Last week, while millions of UK citizens decided whether they wish to remain in or leave the EU, I was taking part in one of the most important pilgrimages in the scootering calendar: the Euro Lambretta rally in Germany.
More than 1000 Lambrettas and their owners met in Geiselwind, Bavaria, to talk about their scooters and swap stories about their journeys, the breakdowns they had suffered and how they had overcome huge hardship to make it to the event.
The rally, as I mentioned, was taking place just as people were voting in the UK. Those in Geilselwind – Germans, Dutch, Belgians, Spanish, Portuguese, Italians and other European nationalities – all wanted to know how I had voted and what I thought of the referendum.
The honest truth is that as an Italian citizen without dual nationality, I did not have a dog in this fight – not that it stopped me having my own opinion on the matter. What really struck me, though, was the way so many of those I spoke to were surprisingly sympathetic to the Brexit argument.
Most wanted the UK to stay, of course, but understood the British (or is it just the English and Welsh?) perception of an overweening and unelected Brussels bureaucracy that insisted on telling people what to do all the time.
Not only that but one or two even told me they were secretly pleased the UK vote had gone in favour of Leave. It meant bureaucrats would be more wary of making decisions without effective consultation of national electors.
Back in England before the vote, I was intrigued by the poll in Money Marketing, which showed a reasonable 56 per cent of advisers were in favour of remaining in the EU. Not long ago, I remember another survey which showed the Leave camp was supported by something like 60 per cent of advisers.
If the Money Marketing poll accurately represents the views of advisers, it is a small but important sign the majority are not only putting their own interests first but those of their clients too. Because, as we are beginning to find out, this decision is truly momentous, with massive consequences for the finances of millions of families.
How will things break down? Royal London policy director Steve Webb is surely right when he says the triple lock for pensions will remain protected. Is it really conceivable that a Boris Johnson-led Government will kick millions of pensioners in the teeth after they voted in favour of Brexit in the first place?
Annuity rates, on the other hand, are already falling as gilts prices have gone up in the wake of the vote, in turn pushing down yields. The move will affect hundreds of thousands of retirees every year.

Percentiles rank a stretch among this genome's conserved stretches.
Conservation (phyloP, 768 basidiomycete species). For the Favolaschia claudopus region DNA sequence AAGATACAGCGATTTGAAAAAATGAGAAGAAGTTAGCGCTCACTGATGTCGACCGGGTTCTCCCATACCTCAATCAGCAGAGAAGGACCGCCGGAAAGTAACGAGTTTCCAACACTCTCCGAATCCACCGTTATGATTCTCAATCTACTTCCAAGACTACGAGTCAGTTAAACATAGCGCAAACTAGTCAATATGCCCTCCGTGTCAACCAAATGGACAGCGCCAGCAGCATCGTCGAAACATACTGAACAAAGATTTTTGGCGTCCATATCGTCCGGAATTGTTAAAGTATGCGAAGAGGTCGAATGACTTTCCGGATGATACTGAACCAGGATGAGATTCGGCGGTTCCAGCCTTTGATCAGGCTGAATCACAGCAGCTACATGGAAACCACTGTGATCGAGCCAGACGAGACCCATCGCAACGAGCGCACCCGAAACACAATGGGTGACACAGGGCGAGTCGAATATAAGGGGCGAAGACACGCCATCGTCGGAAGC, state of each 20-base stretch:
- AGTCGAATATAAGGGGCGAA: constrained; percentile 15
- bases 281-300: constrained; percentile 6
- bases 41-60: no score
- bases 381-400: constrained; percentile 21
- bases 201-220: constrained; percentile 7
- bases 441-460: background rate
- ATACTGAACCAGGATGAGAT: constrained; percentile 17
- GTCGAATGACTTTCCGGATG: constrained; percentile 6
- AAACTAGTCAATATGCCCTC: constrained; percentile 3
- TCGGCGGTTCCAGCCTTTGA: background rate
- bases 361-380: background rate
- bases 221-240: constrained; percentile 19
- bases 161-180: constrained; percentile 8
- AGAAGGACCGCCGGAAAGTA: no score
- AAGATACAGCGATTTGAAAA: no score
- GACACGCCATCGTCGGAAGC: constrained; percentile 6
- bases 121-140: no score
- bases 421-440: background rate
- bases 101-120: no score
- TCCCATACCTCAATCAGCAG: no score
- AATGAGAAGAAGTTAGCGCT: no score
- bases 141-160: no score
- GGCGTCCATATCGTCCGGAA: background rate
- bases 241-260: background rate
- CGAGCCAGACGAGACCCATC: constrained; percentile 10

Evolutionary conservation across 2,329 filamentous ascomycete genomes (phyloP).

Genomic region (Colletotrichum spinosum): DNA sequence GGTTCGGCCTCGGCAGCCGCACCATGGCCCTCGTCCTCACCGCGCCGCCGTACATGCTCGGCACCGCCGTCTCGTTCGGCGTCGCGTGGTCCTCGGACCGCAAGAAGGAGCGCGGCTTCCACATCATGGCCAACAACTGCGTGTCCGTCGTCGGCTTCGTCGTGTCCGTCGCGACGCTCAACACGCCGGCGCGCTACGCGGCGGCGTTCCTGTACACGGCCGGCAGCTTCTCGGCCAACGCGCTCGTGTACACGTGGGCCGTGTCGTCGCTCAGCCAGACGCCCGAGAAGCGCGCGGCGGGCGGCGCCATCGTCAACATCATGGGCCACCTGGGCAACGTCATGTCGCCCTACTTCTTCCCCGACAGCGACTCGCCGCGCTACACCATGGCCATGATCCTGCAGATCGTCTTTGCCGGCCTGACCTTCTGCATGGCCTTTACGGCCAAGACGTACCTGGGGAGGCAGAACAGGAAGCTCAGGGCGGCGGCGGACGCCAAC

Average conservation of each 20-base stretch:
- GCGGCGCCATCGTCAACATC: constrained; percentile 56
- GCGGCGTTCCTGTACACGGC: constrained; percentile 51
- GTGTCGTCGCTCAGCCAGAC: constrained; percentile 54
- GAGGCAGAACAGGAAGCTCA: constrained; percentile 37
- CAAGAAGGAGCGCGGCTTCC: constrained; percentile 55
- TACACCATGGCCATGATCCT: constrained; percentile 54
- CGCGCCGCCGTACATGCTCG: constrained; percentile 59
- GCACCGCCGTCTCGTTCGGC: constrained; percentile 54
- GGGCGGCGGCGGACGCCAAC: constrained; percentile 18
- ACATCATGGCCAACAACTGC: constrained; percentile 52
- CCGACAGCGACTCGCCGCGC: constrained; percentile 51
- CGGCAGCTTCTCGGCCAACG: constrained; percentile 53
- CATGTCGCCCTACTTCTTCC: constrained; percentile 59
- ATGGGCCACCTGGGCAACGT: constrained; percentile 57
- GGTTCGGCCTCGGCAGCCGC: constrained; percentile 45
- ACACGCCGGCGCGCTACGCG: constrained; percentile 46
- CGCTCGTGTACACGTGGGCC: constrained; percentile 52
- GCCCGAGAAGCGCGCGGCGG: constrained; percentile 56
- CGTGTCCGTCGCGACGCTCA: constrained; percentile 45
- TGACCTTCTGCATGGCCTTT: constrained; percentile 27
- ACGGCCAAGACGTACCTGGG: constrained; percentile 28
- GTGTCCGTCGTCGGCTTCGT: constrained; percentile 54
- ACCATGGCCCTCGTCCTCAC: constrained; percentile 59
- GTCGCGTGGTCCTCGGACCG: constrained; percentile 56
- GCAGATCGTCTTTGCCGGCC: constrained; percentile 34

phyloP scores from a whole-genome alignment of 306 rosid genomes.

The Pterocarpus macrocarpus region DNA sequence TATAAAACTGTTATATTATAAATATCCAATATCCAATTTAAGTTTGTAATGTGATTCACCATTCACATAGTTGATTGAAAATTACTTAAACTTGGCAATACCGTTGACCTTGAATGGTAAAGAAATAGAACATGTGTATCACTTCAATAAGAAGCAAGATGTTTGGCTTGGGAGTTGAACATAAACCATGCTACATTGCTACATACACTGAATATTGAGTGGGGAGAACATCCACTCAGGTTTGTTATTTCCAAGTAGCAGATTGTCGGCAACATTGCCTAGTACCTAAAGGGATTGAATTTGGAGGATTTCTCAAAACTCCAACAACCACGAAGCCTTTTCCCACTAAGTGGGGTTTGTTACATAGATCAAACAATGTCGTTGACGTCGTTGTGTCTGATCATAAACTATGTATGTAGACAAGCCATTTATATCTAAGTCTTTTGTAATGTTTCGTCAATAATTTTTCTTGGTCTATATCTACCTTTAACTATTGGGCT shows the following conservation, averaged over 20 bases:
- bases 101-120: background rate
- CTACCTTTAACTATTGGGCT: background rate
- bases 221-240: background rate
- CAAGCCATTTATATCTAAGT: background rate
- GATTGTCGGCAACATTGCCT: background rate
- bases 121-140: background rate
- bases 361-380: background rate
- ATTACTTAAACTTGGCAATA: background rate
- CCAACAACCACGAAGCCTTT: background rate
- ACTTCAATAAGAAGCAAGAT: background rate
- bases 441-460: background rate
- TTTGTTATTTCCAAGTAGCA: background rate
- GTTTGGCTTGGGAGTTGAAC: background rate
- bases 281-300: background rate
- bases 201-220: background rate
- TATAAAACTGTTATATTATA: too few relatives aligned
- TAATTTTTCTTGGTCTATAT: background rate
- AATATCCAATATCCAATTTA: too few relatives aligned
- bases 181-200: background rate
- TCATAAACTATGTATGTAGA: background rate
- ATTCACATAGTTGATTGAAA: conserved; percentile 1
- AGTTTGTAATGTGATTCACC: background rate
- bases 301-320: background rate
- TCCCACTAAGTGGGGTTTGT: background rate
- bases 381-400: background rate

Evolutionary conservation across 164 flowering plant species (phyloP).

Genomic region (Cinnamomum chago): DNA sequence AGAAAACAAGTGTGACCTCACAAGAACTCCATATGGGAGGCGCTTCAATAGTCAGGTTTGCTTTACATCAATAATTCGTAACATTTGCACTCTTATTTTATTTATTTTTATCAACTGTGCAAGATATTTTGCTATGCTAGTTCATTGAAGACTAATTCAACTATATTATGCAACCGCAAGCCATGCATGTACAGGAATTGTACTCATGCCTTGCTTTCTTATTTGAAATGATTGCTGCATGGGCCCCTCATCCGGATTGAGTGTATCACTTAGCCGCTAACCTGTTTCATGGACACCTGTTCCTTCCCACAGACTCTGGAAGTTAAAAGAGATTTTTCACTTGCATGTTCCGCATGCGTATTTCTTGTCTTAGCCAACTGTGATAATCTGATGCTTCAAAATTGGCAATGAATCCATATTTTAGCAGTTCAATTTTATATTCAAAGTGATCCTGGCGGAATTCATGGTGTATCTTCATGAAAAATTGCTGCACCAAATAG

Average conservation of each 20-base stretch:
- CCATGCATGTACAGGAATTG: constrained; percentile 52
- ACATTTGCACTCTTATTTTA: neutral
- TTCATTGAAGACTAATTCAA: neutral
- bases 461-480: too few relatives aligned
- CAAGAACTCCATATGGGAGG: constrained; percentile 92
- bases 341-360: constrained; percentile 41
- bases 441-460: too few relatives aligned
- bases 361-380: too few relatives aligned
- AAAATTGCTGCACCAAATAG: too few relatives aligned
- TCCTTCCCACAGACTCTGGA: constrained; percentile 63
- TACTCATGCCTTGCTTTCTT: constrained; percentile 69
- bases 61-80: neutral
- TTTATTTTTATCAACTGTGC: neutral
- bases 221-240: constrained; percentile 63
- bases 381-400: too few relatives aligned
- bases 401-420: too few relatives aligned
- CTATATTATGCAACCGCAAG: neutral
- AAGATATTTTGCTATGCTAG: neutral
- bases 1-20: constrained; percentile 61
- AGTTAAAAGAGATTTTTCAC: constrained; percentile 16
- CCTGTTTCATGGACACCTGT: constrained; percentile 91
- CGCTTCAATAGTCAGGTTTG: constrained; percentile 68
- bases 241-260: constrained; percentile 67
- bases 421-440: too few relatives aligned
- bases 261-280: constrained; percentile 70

One side effect is that faced with lower and lower annuity rates the temptation for many will be to cash in as much of their pensions as possible. Advisers may well be inundated by requests to be involved in so-called reluctant execution-only services by people wanting to take out at least the 25 per cent minimum tax-free lump sum.
Some will go down that route, leaving others to pick up the compensation bill via the Financial Services Compensation Scheme five or 10 years down the line.
One thing I do not believe will happen, contrary to the dreams of Garry Heath’s Libertatem, is a bonfire of regulations by the FCA. A new government is already facing the danger of an end to passporting rights to operate in the rest of the EU.
Even if they had the will, a new government of Brexiteers will not want to risk the possibility of being forced out of financial services operations within the rest of Europe. Weakening of regulation will not happen.
As for mortgages, fixed rates may come down but just who will be eligible to borrow the money and will they want to borrow anyway? Recessions lead to a battening down of hatches and cannibalising each other’s home loan books, as existing borrowers moving to take advantage of cheaper rates is not the way forward for lenders.
The biggest question mark is for advisers themselves. I have suggested that the majority of those polled by Money Marketing showed remarkable maturity in backing the Remain camp.
But they will face very similar issues with regard to Brexit as they did during the financial meltdown eight or nine years ago. Clients will need to have complex issues explained to them, as well as being advised on the best options to choose.
A huge amount of handholding will be required. The majority of advisers will rise to that challenge. But there will be a minority who have focused primarily on sales at the expense of offering genuine advice, coupled with regular monitoring and reviews of their clients’ portfolios.
The result is that some clients will suffer – and they will take out their frustrations on advisers.
The next few months offer the opportunity for all advisers to do what some are already very good at doing. And others will have the chance to learn. This is a tremendous opportunity for the industry to demonstrate how it can add value and protect the finances of millions of consumers.
Wasting the opportunity would be a tragedy: almost as serious as voting to leave the EU in the first place.
Nic Cicutti can be contacted at firstname.lastname@example.org